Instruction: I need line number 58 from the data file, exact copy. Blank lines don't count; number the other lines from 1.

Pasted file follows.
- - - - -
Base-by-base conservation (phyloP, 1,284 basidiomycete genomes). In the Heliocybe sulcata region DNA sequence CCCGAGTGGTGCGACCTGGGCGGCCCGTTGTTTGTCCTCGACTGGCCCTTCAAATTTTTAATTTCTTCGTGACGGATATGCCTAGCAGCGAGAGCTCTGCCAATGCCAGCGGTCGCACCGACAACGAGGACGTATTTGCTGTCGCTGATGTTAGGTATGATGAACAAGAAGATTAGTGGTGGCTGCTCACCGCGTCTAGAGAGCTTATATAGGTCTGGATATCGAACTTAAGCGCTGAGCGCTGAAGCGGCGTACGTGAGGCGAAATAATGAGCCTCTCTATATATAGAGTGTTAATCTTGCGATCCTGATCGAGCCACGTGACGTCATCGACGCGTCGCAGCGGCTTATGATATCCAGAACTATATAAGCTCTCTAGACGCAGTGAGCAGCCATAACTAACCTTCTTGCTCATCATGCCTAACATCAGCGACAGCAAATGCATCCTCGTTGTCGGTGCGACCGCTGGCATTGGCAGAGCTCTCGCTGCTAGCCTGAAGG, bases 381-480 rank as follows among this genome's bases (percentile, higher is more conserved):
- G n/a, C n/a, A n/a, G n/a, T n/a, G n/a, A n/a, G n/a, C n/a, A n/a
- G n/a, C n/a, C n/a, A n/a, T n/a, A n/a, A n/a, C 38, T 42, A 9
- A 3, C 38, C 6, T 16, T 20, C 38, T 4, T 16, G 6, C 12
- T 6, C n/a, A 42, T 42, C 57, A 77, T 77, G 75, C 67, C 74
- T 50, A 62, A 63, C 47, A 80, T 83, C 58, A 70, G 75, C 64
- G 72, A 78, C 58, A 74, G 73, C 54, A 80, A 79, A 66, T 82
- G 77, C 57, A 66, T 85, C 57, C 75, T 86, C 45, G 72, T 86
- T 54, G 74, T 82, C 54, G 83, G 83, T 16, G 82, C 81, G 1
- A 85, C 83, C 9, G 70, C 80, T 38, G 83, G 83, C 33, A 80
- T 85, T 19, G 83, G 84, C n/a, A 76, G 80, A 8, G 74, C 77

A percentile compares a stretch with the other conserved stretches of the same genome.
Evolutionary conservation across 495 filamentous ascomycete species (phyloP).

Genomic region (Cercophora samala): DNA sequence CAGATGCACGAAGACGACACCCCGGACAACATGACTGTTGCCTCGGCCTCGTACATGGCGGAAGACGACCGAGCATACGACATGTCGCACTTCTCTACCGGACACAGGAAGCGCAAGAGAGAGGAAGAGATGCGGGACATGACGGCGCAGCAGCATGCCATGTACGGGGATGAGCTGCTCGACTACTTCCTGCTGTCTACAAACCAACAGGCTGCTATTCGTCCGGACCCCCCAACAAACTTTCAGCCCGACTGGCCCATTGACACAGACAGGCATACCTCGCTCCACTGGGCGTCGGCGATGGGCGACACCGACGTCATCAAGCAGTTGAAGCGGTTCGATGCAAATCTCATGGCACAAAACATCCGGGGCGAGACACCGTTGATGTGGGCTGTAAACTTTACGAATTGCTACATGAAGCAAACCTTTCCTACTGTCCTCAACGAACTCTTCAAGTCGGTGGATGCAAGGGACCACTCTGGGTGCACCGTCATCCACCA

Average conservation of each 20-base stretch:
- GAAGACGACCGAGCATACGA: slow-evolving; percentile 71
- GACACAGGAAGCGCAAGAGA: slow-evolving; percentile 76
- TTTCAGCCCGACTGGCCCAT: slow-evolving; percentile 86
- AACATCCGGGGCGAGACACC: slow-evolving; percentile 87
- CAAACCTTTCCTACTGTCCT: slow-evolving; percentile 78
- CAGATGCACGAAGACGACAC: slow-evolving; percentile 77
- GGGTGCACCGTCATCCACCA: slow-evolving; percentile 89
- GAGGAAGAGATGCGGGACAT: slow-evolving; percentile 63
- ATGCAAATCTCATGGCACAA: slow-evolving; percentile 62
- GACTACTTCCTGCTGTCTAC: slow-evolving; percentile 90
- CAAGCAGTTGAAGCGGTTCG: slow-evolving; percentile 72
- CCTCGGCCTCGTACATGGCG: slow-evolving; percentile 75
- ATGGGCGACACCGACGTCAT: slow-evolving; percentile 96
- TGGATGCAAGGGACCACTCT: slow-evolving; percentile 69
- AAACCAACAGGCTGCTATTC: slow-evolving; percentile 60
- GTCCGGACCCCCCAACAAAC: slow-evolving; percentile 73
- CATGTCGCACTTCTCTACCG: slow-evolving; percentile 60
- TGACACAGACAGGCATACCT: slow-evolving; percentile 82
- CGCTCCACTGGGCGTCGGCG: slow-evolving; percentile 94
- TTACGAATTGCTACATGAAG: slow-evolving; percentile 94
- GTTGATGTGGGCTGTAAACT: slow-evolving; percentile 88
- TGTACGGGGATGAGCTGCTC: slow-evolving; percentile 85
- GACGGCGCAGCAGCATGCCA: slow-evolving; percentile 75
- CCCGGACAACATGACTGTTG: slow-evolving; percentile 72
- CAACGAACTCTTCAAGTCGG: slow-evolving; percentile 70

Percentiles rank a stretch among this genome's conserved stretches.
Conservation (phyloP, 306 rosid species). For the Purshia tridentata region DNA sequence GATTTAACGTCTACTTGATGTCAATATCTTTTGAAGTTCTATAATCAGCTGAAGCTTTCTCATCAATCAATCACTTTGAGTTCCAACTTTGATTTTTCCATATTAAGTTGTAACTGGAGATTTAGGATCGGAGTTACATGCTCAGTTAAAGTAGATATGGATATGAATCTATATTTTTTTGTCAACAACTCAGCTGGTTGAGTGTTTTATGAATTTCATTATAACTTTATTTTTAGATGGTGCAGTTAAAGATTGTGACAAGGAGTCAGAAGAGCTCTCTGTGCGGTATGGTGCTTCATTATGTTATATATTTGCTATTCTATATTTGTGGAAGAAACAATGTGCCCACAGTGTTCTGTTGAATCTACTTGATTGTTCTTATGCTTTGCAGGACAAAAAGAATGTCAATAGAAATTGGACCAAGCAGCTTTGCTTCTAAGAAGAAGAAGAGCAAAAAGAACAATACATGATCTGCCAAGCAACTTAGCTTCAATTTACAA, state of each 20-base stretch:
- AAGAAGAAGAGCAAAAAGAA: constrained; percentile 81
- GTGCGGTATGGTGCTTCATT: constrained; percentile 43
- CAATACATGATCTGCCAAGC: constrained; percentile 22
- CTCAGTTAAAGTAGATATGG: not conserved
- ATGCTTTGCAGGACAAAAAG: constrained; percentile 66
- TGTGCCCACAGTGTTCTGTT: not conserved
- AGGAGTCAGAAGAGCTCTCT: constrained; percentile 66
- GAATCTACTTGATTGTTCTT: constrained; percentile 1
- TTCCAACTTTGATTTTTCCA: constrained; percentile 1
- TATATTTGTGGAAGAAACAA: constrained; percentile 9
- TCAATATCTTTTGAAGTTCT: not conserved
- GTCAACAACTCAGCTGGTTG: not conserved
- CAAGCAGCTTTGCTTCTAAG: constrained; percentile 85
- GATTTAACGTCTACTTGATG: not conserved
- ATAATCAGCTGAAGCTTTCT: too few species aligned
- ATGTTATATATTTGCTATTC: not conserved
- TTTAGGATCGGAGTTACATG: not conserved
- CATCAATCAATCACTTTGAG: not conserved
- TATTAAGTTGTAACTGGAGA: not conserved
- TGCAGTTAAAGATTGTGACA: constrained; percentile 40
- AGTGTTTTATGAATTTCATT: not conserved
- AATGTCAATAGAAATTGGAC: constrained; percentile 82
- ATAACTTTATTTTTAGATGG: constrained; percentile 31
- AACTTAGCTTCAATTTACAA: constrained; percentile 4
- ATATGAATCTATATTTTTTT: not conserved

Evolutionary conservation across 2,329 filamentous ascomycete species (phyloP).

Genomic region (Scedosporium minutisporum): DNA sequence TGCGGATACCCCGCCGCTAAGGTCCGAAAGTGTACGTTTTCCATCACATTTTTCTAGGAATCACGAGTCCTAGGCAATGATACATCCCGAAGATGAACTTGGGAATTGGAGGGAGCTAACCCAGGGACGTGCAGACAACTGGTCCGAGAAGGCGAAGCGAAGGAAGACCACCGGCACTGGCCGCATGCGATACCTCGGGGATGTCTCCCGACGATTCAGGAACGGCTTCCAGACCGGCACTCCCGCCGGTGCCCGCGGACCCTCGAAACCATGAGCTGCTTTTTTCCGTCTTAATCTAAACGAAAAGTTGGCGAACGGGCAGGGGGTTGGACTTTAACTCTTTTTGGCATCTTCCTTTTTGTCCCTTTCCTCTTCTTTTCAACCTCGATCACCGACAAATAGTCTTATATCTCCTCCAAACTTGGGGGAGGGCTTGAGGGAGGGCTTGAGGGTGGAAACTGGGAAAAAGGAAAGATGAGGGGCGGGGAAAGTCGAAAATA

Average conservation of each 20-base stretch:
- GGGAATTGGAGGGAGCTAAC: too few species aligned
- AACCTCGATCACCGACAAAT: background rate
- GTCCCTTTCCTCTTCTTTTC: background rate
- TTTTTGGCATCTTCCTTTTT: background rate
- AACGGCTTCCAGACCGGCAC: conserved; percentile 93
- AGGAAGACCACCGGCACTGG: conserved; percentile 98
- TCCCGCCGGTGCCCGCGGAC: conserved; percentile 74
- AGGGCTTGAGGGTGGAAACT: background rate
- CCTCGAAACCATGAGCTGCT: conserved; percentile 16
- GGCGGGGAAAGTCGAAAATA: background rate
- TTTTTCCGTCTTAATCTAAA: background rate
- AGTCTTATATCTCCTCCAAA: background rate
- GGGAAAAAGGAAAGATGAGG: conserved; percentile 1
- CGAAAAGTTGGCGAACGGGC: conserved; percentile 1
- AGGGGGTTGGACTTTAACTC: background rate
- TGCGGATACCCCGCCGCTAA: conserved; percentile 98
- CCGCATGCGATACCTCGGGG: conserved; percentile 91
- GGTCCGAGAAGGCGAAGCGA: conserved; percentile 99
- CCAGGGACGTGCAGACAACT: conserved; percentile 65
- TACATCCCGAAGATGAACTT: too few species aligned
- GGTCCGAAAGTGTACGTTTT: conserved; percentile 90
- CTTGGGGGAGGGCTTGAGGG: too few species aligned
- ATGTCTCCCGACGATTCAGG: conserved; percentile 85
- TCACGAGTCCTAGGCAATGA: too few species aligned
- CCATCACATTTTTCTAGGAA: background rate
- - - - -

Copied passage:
- ATGTTATATATTTGCTATTC: not conserved